Digging a Tunnel to China

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I’m digging a tunnel to China.
A vertical shaft in the ground.
A passage bisecting the planet.
A cavern so deep, it’s profound.

I’ve picked out the perfect location.
I’ve started out back in the yard.
I think it may take me all summer.
I’m certain the work will be hard.

I’m using a coal-miner’s helmet
for working in darkness or shade.
My work boots are perfectly suited
for breaking the earth with my spade.

I’ll pummel the rocks with a pickaxe.
I’ll dredge up the dirt with my hands.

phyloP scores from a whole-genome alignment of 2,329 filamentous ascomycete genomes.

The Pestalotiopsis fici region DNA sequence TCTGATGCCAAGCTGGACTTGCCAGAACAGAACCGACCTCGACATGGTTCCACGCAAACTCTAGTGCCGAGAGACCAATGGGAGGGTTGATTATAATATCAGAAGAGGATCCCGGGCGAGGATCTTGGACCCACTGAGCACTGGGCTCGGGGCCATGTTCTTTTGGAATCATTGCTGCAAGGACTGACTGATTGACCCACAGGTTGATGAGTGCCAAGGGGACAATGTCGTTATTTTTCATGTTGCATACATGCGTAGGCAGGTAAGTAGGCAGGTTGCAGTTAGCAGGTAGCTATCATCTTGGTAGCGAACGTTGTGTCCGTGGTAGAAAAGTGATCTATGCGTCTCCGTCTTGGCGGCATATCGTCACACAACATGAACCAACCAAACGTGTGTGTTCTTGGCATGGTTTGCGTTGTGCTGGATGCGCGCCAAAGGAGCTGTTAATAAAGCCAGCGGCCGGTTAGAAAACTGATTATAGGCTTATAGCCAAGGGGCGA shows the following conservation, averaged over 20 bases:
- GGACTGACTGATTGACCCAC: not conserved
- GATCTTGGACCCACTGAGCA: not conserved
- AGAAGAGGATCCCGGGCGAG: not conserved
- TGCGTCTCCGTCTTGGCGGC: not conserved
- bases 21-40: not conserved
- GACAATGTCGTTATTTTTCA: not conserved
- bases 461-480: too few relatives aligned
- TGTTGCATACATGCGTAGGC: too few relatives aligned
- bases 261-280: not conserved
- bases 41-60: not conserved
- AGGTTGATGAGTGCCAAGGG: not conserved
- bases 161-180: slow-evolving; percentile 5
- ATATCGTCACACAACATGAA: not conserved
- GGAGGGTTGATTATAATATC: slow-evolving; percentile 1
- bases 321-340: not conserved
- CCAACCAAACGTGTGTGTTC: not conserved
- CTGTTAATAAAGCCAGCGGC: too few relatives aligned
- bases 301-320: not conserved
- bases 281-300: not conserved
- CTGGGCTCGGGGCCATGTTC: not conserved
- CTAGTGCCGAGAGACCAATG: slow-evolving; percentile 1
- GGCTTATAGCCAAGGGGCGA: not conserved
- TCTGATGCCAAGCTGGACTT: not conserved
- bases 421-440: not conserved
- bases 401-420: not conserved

I’ll suction the sludgy deposits.
I’ll scoop out the pebbles and sands.

I’ll shovel out mountains of gravel.
I’ll excavate acres of soil.
I’ll dig ’til I feel like collapsing
from endless and backbreaking toil.

I’ll dig ’til I reach molten magma
and smash through the Earth’s outer crust,
then don my protective equipment,
as onward and downward I thrust.

My tunnel will come out in China,
or maybe Tibet or Japan,
and people will come from all over
to witness its breathtaking span.

And when my achievement’s completed
I’ll dust myself off with a grin,
then step to the edge of my tunnel
and throw all my Brussels sprouts in.